Cyberbullying with new technologies: how teachers should respond


With the advancements in technology, new platforms for communication and social interaction have erupted. As much as these tools provide numerous benefits and opportunities for educational purposes, they can also become a breeding ground for cyberbullying. In recent years, cyberbullying has become an increasingly significant concern for educators, students, and parents alike. This article aims to discuss the emerging issue of cyberbullying on new technologies and how teachers should respond to protect students in the digital age.

Understanding Cyberbullying

Cyberbullying is the act of using electronic means, such as social media, text messages, or other online platforms, to intentionally harass, threaten, or embarrass someone. Cyberbullies may target their victims based on their appearance, ethnicity, religion, or sexual orientation.

The role of new technologies in Cyberbullying

With the growing popularity of smartphones and other devices in recent times, the internet has become more accessible to young people. Students often spend hours on these platforms and are more vulnerable to encountering cyberbullies than ever before. To make matters worse, anonymous apps and websites make it easier for cyberbullies to torment their victims without revealing their identity.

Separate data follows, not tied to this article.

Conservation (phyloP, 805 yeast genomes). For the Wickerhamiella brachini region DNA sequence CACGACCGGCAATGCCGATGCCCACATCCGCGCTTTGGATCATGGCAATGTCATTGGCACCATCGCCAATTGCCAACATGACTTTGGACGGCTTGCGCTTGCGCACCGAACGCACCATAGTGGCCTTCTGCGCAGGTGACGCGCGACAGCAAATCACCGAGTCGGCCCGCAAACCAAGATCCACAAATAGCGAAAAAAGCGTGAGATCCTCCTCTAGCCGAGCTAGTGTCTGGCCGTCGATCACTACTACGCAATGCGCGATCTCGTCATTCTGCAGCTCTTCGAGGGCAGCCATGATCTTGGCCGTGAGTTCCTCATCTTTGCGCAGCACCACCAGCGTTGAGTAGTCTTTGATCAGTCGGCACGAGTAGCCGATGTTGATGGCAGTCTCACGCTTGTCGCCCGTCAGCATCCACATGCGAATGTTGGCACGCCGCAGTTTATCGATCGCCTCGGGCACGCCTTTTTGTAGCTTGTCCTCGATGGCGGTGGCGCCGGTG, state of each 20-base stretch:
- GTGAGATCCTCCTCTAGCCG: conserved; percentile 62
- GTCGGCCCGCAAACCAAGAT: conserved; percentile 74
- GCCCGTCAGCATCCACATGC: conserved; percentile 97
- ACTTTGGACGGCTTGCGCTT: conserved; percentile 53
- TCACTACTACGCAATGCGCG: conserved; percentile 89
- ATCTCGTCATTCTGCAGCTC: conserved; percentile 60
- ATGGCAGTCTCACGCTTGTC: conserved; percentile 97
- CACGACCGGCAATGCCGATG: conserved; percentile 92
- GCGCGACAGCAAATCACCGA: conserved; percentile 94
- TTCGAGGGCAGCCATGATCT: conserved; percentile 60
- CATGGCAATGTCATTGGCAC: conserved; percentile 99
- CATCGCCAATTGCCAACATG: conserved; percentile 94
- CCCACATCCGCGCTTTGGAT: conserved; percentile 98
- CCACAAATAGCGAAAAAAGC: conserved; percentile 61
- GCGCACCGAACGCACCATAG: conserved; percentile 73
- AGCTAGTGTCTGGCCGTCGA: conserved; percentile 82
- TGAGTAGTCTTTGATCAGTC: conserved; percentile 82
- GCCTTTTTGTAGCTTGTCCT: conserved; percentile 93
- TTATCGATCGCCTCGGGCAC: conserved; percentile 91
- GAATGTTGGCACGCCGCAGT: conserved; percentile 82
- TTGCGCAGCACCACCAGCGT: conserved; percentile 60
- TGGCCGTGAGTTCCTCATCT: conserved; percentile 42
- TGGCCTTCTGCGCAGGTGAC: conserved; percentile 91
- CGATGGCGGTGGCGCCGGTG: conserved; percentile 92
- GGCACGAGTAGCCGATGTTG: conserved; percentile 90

How Teachers Should Respond

1. Establish a supportive classroom culture: Create a safe environment where students feel comfortable discussing their experiences with cyberbullying without feeling judged or ostracized. Encourage open dialogue and educate students about the potential consequences of harmful online behavior.

2. Develop clear policies: Develop strict policies regarding bullying incidents both offline and online. Engage in regular talks about the school’s stance on bullying and ensure that these policies are clear to all students.

3. Increase awareness about online safety: Educate students on how to protect themselves from potential threats online by setting privacy settings on their accounts, blocking bullies from contacting them on social media or recognizing signs of online harassment.

4. Monitor online activity: Familiarize yourself with popular apps, platforms, and trends among students. Supervise their online activity in school-provided devices to ensure students are not engaging in or being targets of cyberbullying.

5. Collaborate with parents: Establish an ongoing rapport with the parents of your students to keep them informed about cyberbullying issues concerning their children. By working together, you can create a comprehensive support system.

6. Provide support for victims: If a student confides that they are experiencing cyberbullying, respond promptly and with empathy. Follow the school’s policies to address the issue and keep an open line of communication with the victim.

7. Encourage bystander intervention: Empower students to intervene when they witness cyberbullying occurring. Teach them to report incidents to teachers or trusted adults, and offer support to the victim in appropriate ways.


Dealing with cyberbullying is an ongoing process that requires vigilance, education, and awareness among both educators and students. Teachers hold a pivotal role in helping create safe learning environments by responding proactively to incidents of cyberbullying on new technologies. With proper action, communication, collaboration between school staff, guardians, and students themselves, it will be possible to minimize the harmful effects of cyberbullying on young minds effectively.

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